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Churches confront an 'elephant in the pews'

By Jane LampmanStaff writer of The Christian Science Monitor / August 25, 2005

On a blustery day early this year, 13,000 people showed up at Mars Hill Bible Church in Grand Rapids, Mich., for what became known as "Porn Sunday." Two young California pastors with a website called - "the No. 1 Christian porn site" - were in town with a silence-breaking message.

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Their frank talk about the struggles many Christians are having with pornography has drawn huge crowds in several churches across the country, and now the Revs. Craig Gross and Mike Foster are planning National Porn Sunday for Oct. 9.

"We were tired of hearing stories about people's lives being wrecked, and feeling they had nowhere to go in the church to get help," says Mr. Gross. He and Mr. Foster hope to engage 200 churches in talking openly about "America's dirty little secret" and are offering resources to help them initiate healing programs for their congregations.

While some consider the pastors' efforts controversial, many religious leaders recognize they need help on how to talk about this "elephant in the pews." Surveys show that 40 million Americans regularly view Internet pornography, which accounts for $2.5 billion of the $12 billion US porn industry. Some 25 percent of search-engine requests are porn-related; 20 percent of men and 13 percent of women admit accessing porn at work.

For years, churches were in denial about the scope of the problem, but the toll on marriages, careers, and faith communities has grown, Christian leaders say. And it involves not only congregants, but pastors.

In a 2001 survey published in Leadership Journal, 37 percent of pastors said pornography was a struggle for them, and 51 percent admitted it was a temptation.

"For 25 years, I would have said that the pro-life issue is the most pressing threat to America morally, but pornography has overtaken it," says the Rev. Richard Land, a prominent leader in the Southern Baptist Convention, the largest US Protestant denomination. "More people's lives are being destroyed on a daily basis by addiction to pornography than through abortion."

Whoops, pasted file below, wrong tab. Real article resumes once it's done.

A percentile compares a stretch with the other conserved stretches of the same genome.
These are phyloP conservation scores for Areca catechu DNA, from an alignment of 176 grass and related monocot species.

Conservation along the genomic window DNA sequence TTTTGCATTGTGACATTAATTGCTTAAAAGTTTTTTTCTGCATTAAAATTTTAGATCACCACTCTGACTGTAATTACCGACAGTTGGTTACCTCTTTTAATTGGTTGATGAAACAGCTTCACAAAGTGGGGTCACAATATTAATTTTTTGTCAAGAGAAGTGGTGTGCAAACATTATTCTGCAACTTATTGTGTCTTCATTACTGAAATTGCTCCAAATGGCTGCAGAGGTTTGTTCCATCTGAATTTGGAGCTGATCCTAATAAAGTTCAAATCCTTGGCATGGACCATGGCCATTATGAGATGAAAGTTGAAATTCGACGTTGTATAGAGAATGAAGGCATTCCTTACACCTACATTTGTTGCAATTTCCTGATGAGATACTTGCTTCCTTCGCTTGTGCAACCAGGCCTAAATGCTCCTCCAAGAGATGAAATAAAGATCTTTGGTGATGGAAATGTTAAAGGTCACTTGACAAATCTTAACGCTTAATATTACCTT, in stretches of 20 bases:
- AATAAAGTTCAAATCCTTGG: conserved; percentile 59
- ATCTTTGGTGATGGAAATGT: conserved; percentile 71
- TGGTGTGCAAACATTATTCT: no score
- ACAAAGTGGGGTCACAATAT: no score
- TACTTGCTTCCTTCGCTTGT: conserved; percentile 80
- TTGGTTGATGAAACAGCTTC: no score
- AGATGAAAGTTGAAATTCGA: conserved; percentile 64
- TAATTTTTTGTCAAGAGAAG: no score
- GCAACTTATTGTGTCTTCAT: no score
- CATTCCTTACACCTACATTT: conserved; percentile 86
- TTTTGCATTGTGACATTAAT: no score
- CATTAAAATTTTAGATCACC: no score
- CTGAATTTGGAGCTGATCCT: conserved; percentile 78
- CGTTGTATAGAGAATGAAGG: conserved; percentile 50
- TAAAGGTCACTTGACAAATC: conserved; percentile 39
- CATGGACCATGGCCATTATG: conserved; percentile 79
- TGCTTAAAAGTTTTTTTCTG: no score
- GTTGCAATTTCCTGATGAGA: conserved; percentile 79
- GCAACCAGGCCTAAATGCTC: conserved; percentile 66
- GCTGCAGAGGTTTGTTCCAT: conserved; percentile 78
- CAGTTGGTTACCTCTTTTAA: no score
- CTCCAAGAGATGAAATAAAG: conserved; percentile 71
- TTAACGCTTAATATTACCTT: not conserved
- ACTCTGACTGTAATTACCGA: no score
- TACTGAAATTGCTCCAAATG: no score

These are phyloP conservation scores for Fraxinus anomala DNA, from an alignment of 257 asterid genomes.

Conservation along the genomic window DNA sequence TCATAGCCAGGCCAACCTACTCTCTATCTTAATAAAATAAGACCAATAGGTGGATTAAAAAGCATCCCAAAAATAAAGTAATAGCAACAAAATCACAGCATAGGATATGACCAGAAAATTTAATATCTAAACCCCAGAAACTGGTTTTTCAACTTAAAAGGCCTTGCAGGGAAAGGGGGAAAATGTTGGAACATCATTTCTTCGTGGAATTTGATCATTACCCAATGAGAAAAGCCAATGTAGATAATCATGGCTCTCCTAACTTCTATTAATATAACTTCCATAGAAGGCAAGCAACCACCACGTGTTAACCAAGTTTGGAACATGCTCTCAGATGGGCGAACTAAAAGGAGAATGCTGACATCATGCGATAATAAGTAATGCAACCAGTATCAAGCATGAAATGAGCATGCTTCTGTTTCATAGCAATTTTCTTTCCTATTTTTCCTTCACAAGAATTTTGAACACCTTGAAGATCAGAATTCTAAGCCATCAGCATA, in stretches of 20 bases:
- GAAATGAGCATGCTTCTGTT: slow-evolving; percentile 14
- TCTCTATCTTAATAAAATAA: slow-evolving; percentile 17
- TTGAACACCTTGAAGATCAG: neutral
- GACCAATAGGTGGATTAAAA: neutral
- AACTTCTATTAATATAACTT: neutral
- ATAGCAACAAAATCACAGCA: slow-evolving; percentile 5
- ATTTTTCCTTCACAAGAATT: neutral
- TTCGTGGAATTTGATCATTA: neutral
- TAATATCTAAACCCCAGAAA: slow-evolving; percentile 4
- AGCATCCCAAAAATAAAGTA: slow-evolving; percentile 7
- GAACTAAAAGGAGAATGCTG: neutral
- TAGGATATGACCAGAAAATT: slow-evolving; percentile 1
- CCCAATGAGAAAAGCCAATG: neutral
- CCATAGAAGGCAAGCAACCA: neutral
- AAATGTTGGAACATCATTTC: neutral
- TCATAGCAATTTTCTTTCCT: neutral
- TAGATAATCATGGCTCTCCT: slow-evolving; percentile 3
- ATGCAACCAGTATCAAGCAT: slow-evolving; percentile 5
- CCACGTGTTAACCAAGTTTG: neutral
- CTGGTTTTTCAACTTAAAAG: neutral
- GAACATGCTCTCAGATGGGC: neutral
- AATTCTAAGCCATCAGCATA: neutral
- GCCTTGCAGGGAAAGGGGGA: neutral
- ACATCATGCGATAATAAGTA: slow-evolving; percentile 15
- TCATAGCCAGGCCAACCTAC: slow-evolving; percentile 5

Douglas Weiss, a counselor with divinity and psychology degrees, speaks at churches of many denominations on sexuality issues. "Wherever I am ... and no matter what the denomination, at least half of the men in the church admit to being sexually addicted," he says. Based on his experience, "The clergy don't differ that much from the general population - between a third to half."

Many men have been trying on their own for years to get free, Dr. Weiss adds.

Some denominations encourage local congregations to educate members and to install filtering software in church and home computers. Evangelicals have responded most vigorously.

Focus on the Family, a Colorado-based Evangelical group, was alerted a few years ago when its toll-free clergy-care line began lighting up with calls from ministers - and 25 percent were porn-related. "We've been working hard to alleviate the addiction, and are seeing some improvement," says the Rev. H.B. London, vice president of ministry outreach.

Still, their experience shows that "probably about 20 percent of pastors have a pornography issue," and "many, many every year have to leave the ministry."

Some churches are devastated when they learn of their pastors' problem. Families are torn apart.

In the book, "Pastors at Greater Risk," Mr. London tells of one minister who began frequenting pornographic websites after being asked to join a community action committee to block child access to sexually explicit materials on the Internet. Some pastors become hooked when they are asked to help men in their congregation confront the problem. But most often, counselors say, it's unresolved issues related to the challenges of clergy life and to marriage difficulties that contribute to their habit.